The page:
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The Eukaryotic Elongation Factor 1A Is Critical for Genome Replication of the Paramyxovirus Respiratory Syncytial Virus

  • Ting Wei ,

    Contributed equally to this work with: Ting Wei, Dongsheng Li

    Affiliation Queensland Institute of Medical Research Berghofer, Herston, Australia

  • Dongsheng Li ,

    Contributed equally to this work with: Ting Wei, Dongsheng Li

    Affiliation Queensland Institute of Medical Research Berghofer, Herston, Australia

  • Daneth Marcial,

    Affiliations Queensland Institute of Medical Research Berghofer, Herston, Australia, Clinical Medical Virology Centre, The University of Queensland, Herston, Australia, Sir Albert Sakzewski Virus Research Centre, Childrens Health Queensland, Herston, Australia

  • Moshin Khan,

    Affiliations Queensland Institute of Medical Research Berghofer, Herston, Australia, Sir Albert Sakzewski Virus Research Centre, Childrens Health Queensland, Herston, Australia

  • Min-Hsuan Lin,

    Affiliation Queensland Institute of Medical Research Berghofer, Herston, Australia

  • Natale Snape,

    Affiliations Clinical Medical Virology Centre, The University of Queensland, Herston, Australia, Sir Albert Sakzewski Virus Research Centre, Childrens Health Queensland, Herston, Australia

  • Reena Ghildyal,

    Affiliation Centre for Research in Therapeutic Solutions, University of Canberra, Canberra, Australia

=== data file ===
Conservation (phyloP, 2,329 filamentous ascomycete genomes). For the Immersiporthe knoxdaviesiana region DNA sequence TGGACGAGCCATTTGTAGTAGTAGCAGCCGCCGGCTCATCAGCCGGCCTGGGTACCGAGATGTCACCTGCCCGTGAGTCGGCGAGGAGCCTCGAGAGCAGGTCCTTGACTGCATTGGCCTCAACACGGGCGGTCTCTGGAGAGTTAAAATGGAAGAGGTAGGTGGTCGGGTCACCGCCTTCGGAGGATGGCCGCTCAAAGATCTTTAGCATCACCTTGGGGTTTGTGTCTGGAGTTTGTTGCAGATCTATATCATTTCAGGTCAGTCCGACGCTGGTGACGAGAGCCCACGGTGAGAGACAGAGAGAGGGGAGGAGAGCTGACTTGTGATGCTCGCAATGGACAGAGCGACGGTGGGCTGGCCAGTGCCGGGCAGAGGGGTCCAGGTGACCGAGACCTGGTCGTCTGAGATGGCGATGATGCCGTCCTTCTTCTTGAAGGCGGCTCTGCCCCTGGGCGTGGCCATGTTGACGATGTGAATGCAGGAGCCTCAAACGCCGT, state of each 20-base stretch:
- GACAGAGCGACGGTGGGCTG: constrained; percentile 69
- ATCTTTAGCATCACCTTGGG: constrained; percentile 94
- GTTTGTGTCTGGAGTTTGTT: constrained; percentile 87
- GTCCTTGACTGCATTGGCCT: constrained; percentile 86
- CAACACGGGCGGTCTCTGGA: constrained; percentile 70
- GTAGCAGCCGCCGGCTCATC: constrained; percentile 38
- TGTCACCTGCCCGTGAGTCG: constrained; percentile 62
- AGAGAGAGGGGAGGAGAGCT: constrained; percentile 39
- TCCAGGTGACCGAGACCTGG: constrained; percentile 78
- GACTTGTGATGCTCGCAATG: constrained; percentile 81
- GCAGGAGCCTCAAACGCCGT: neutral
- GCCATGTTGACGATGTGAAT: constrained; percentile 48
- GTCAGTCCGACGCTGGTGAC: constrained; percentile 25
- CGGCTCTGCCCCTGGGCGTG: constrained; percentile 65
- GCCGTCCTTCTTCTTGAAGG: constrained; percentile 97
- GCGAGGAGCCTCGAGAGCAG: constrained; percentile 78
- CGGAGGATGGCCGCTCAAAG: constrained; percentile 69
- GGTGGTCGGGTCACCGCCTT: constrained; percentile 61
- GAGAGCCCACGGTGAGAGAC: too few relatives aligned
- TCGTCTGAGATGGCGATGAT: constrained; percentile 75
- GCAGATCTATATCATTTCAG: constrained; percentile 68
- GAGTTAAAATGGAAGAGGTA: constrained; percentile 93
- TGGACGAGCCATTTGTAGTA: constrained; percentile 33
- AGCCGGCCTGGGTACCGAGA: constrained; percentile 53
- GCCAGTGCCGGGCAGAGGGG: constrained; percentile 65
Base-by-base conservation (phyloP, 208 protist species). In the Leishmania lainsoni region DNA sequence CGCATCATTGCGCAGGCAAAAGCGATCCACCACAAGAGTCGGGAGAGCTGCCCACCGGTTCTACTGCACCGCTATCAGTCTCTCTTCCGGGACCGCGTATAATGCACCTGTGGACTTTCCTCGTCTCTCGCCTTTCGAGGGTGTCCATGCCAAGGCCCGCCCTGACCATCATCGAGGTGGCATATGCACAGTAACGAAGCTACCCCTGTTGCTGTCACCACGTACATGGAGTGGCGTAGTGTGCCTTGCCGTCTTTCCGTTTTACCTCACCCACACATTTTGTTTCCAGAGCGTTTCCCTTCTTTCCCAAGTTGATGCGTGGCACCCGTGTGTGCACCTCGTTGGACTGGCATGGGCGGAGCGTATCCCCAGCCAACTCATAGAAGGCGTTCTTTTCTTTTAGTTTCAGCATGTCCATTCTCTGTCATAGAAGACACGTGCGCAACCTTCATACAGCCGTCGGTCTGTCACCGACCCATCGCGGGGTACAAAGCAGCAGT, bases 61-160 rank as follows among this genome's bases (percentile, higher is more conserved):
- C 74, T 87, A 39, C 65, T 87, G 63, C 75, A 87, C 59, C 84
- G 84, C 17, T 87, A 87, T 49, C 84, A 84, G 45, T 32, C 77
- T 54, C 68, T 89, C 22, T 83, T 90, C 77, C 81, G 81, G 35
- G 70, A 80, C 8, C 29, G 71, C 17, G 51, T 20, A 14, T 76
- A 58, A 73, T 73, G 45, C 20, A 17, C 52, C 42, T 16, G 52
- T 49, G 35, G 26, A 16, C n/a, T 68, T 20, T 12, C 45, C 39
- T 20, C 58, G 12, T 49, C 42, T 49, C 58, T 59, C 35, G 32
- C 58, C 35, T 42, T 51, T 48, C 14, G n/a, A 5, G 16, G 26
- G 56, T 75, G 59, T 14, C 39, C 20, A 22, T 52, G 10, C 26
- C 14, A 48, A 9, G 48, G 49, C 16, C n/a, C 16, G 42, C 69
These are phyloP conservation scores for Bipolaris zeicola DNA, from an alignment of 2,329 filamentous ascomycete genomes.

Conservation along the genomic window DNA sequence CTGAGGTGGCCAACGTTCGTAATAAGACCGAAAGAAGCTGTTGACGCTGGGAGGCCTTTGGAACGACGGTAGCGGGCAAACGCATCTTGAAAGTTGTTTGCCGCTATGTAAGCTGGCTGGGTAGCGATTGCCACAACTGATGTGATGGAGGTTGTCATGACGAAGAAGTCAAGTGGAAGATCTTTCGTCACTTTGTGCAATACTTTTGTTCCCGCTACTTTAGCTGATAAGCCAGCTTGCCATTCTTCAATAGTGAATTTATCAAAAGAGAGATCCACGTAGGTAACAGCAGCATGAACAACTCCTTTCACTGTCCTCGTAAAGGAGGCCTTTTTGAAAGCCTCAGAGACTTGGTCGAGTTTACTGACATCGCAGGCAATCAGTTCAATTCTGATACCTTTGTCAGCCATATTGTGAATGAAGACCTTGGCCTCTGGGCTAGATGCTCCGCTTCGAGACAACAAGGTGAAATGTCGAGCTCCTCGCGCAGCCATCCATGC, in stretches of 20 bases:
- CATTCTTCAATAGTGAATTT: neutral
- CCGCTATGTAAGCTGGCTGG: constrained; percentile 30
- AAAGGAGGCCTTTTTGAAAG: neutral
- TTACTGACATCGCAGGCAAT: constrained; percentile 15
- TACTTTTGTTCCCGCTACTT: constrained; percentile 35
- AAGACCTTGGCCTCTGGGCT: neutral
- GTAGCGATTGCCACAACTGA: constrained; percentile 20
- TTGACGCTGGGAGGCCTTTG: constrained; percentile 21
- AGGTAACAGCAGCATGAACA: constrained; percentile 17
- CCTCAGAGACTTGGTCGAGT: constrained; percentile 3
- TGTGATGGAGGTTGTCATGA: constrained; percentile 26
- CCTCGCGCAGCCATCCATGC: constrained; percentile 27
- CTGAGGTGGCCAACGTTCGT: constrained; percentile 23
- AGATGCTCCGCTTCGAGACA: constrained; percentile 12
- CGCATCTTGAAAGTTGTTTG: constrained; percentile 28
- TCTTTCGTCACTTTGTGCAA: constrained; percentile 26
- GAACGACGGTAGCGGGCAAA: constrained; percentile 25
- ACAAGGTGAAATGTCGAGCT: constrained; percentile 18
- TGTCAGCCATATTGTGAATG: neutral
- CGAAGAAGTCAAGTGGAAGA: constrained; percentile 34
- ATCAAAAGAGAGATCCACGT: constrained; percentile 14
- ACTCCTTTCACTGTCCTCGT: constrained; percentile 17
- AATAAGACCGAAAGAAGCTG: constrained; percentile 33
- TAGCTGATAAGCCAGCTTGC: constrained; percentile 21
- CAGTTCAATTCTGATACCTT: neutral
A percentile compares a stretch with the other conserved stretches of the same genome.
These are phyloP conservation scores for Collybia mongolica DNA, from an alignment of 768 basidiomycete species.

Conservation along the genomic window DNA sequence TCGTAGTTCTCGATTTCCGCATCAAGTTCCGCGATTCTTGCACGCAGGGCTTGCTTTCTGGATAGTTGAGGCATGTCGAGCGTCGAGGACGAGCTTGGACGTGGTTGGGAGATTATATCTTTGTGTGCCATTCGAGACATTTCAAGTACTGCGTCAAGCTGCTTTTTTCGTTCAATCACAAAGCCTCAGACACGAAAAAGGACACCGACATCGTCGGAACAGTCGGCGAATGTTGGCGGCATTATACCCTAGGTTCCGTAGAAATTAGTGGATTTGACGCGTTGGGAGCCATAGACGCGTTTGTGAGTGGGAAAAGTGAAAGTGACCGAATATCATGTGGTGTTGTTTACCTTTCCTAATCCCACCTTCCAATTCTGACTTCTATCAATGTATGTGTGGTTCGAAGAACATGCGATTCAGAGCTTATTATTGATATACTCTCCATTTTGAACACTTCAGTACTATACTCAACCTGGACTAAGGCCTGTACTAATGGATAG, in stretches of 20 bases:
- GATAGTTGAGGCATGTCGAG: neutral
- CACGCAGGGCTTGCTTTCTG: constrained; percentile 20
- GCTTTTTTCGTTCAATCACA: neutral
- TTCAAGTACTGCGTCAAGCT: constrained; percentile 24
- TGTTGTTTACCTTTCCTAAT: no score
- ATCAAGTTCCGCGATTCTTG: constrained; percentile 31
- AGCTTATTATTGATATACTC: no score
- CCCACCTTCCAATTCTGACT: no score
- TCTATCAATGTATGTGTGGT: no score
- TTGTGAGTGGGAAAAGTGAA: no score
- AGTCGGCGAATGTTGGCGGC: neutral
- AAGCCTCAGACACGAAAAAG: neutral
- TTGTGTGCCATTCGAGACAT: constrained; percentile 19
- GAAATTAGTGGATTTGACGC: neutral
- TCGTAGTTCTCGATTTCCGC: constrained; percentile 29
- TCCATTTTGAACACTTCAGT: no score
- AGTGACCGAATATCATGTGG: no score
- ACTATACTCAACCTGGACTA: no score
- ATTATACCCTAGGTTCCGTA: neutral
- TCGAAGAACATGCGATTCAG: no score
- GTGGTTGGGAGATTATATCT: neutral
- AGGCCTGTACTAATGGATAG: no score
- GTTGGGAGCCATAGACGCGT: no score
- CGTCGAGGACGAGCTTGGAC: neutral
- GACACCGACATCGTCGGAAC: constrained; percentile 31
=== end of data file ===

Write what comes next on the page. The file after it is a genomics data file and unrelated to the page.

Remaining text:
• David Harrich ,

    K.Spann@uq.edu.au (KS); David.Harrich@qimr.edu.au (DH)

    Affiliations Queensland Institute of Medical Research Berghofer, Herston, Australia, Australian Infectious Disease Research Centre, St Lucia, Australia

  • Kirsten Spann

    K.Spann@uq.edu.au (KS); David.Harrich@qimr.edu.au (DH)

    Affiliations Clinical Medical Virology Centre, The University of Queensland, Herston, Australia, Sir Albert Sakzewski Virus Research Centre, Childrens Health Queensland, Herston, Australia, Australian Infectious Disease Research Centre, St Lucia, Australia

The Eukaryotic Elongation Factor 1A Is Critical for Genome Replication of the Paramyxovirus Respiratory Syncytial Virus

  • Ting Wei, 
  • Dongsheng Li, 
  • Daneth Marcial, 
  • Moshin Khan, 
  • Min-Hsuan Lin, 
  • Natale Snape, 
  • Reena Ghildyal, 
  • David Harrich, 
  • Kirsten Spann
PLOS
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Abstract

The eukaryotic translation factor eEF1A assists replication of many RNA viruses by various mechanisms. Here we show that down-regulation of eEF1A restricts the expression of viral genomic RNA and the release of infectious virus, demonstrating a biological requirement for eEF1A in the respiratory syncytial virus (RSV) life cycle. The key proteins in the replicase/transcriptase complex of RSV; the nucleocapsid (N) protein, phosphoprotein (P) and matrix (M) protein, all associate with eEF1A in RSV infected cells, although N is the strongest binding partner. Using individually expressed proteins, N, but not P or M bound to eEF1A. This study demonstrates a novel interaction between eEF1A and the RSV replication complex, through binding to N protein, to facilitate genomic RNA synthesis and virus production.

Introduction